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Solich Talks 2005, Whipple, Rourke as Ohio Readys for Battle with Pitt



Pitt Football takes the field for the Blue Gold game April 13, 2019 -- David Hague/PSN

The football teams at Pitt and Ohio have met seven times. Nobody remembers much about the six times Pitt has won – not even the 71-0 shellacking the Panthers dealt the Bobcats in 1910 – but no one has forgotten Ohio’s lone win.

It might be because it’s the most recent meeting between the two sides, coming in 2005. Or it might be because it was the first signature win of Frank Solich’s tenure as the Bobcats’ head coach. Or might be because of how absolutely weird the game was: a 16-10 overtime victory for the Bobcats where not a single offensive touchdown was scored. LaRod Stephens-Howling housed the opening kickoff 95 yards to open the scoring for Pitt, then Dion Byrum notched a 38-yard pick-six to put Ohio on the board. The Bobcats kicked a 21-yard field goal to take the lead at halftime, then Pitt equalized with a 27-yard field goal at the end of regulation. Then, just three snaps into overtime, Byrum picked off Tyler Palko again, returning it 85 yards for his second score of the day and capturing a historic upset win for the Bobcats in Athens, Ohio on a Friday night.

Solich, preparing for his second meeting with Pitt as Ohio’s head coach, hasn’t forgotten about that game either, but he’s trying not to think about it this week.

“That’s so long ago, it’s not even in my mind, to be very honest with you,” Solich said earlier this week. “Obviously, it was huge for us here at Ohio, to try to establish our program some and get off to a great start… It was a great moment for us at Ohio, but that moment’s gone.”

Pitt will attempt to avoid reliving its mistakes from a decade-and-a-half ago when the Bobcats come to Heinz Field for a brunch-time kickoff at 11 a.m. on Saturday. Pitt, still licking its wounds from a 30-14 loss to Virginia last week, will try to build some momentum before it faces hated in-state rival Penn State next week.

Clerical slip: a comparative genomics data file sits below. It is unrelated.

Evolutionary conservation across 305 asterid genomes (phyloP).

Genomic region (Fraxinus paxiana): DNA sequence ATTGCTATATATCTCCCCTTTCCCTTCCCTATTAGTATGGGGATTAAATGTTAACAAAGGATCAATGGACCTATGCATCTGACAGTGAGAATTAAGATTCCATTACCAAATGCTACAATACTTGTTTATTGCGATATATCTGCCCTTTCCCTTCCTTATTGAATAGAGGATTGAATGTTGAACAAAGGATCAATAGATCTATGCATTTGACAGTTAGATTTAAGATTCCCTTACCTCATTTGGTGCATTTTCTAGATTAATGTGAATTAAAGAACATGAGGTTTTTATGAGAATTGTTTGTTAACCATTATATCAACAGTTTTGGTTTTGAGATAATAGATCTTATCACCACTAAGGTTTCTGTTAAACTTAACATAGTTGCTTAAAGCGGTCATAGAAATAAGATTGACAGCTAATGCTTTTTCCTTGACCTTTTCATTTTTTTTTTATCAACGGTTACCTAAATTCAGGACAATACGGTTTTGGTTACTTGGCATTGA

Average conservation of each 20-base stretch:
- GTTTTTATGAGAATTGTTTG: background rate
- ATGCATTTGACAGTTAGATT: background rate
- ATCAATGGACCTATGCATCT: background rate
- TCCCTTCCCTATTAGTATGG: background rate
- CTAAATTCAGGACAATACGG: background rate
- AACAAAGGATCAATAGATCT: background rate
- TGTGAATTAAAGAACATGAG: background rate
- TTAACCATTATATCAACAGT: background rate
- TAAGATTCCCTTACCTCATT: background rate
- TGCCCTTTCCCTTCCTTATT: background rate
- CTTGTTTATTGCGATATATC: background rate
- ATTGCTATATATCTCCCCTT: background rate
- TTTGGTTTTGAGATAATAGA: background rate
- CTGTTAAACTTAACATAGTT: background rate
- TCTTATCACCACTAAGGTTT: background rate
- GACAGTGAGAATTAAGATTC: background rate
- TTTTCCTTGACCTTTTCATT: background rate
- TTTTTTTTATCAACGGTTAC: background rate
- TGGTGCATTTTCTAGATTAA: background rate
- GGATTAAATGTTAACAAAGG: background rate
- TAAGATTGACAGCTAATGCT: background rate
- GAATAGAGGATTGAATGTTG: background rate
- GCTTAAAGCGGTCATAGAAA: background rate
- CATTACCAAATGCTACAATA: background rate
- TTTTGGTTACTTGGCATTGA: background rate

Ohio, meanwhile, is angling for another upset.

However, Solich is coming into this game with massive amounts of respect for Pitt, head coach Pat Narduzzi and offensive coordinator Mark Whipple.

“They’re a very physical football team,” Solich said of Pitt. “That’s where you start if you’re a coach. They’re capable of dominating a game from that aspect of it… Pitt is always known for a ground game. It’s a difficult situation to go into their stadium and play the quality of football team that they are and come out with a win.”

Ohio’s familiarity with Whipple

While the Bobcats and Panthers haven’t met since 2005, this will be the third straight season that Solich’s boys have faced an offense orchestrated by Whipple, Pitt’s first-year offensive coordinator. Ohio faced Whipple’s UMass teams in 2017 and 2018, taking wins in both games, but giving up lots and lots of points along the way.

Ohio took a 58-42 victory over UMass last year in Athens and escaped with a 58-50 win the year before in Amherst. UMass passed for more than 400 yards in each of those games.

“They scored a ton of points on us,” Solich said of Whipple’s UMass teams. “I think he is a guy that puts together, really, a multi-dimensional approach to offensive football. He’ll spread the field with you and make you cover everything. And he doesn’t forget about the running game. He’s not a guy that just throws the ball. He knows the running game really well and he’s great at identifying your weak spots and attacking those weak spots, whether it’s on the ground or in the air. He’s been a huge challenge for us. I have a lot of respect for him and his knowledge of the game and his ability to formulate game-plans.”

Whipple didn’t have much success in his first game as Pitt’s offensive coordinator, as the Panthers rushed for just 78 yards and passed for 185 yards on 41 attempts against Virginia. Pitt junior quarterback Kenny Pickett completed just a bit more than 50 percent of his passes and threw a pair of interceptions in his season debut.

Still, Solich has admiration for Pitt’s quarterback and pointed out that he’ll improve with more time with Whipple.

“He’s a tremendous athlete. He has good size, he can run and is a good thrower,” Solich said of Pickett. “He has five leading receivers coming back and that is very scary in itself. You put all that together and, you know, it’s a very explosive style of offense. It’s one that will be difficult to slow down. They’ll just keep getting better. I don’t have any doubts about that. The longer Coach Whipple is there working with them and the talent that they have, they’ll keep getting better.”